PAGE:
I’d visited the United States three times when I was growing up: as a baby, as a child and as a teenager, and each time was to the same place – Florida. My visit as a teenager had a big impact on me; everything about the country was fascinating, and I knew that I wanted to experience it first-hand by living there. I had looked into studying abroad as an undergraduate, but it actually worked out much better the way it did, since I needed to study for a second degree in order to become qualified in LIS. It was fortunate that the two things I wanted to do neatly overlapped.
What advice would you give to anyone thinking of going to study for a library qualification abroad?
First, if you intend to return home after graduation, check the qualification you want to study for is accepted in your home country. If you are from the UK and wanting to study in either the United States, Canada, New Zealand, or Australia, you should be OK because CILIP has a reciprocal agreement with the LIS governing bodies of those countries. That said, if you’re applying for jobs outside of ‘traditional’ librarianship, this matters less. More information can be found here. Then, do a lot of thorough research and be 100% sure it’s what you want to invest your time, money and energy into. Studying abroad is an expensive commitment. Last, I’ll pass on the advice that my sponsor gave to me before I left – ‘embrace everything’. I lived by those words for two years.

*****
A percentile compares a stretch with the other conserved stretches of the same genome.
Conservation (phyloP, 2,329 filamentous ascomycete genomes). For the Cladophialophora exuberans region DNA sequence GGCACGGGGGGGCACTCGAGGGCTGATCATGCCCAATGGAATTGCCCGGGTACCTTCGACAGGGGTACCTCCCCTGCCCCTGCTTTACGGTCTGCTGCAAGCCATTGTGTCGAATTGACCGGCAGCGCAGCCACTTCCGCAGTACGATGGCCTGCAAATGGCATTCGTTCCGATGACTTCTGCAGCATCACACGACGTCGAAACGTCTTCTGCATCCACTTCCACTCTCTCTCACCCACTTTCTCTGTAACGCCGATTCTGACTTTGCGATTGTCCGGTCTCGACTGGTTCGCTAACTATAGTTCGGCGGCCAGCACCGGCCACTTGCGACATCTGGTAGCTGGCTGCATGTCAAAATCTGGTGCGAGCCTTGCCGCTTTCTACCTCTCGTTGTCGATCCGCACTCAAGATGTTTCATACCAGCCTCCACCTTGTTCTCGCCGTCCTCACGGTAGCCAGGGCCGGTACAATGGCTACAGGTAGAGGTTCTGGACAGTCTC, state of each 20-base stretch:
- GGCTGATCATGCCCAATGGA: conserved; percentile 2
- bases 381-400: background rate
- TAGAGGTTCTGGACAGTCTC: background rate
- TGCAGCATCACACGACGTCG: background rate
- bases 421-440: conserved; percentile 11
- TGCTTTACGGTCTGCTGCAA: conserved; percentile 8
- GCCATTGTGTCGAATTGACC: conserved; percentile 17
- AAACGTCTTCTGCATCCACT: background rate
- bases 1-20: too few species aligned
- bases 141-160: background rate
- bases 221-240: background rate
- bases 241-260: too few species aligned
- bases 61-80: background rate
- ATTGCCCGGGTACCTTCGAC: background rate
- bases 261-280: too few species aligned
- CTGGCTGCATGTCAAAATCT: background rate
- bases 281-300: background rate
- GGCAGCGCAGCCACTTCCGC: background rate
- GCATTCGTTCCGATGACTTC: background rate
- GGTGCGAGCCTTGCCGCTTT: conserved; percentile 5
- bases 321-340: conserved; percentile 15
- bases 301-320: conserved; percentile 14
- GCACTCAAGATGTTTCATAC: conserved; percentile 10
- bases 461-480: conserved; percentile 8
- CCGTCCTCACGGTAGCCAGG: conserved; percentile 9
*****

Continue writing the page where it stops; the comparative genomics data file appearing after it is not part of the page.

What would you say are the benefits?
There are a lot of benefits to studying abroad, regardless of country or degree programme. For instance, it provides the opportunity to meet a diverse group of new friends, and a chance to be immersed in a culture different to one’s own. The benefits of studying LIS in the US compared to the UK will vary from programme to programme, but generally speaking, the US’ approach to LIS education is more interdisciplinary than ours, as librarianship, archiving, museum studies, data science, information management and other LIS-related areas are not segregated into separate degrees, as they often are in the UK. Job opportunities for LIS professionals come in many shapes and forms nowadays, so I think an interdisciplinary education is advantageous.
What disadvantages are there (if any)?
For someone looking for a job back home after graduation, there’s a disadvantage when learning about a topic in a way which is specific to only one country. For instance, my Health Informatics course was extremely interesting, but the US and UK healthcare systems work completely differently so there are a lot of details that won’t be applicable to the situation in the UK. Similarly, I had to go out of my way to pick UK-based assignments for my Records Management class, since laws and regulations relating to information management differ from country to country. Looking at education as more than a means to get a job though, these are not disadvantages; I learned about the US perspective, which is what I intended to do.
Thank you to NLPN for inviting me to contribute!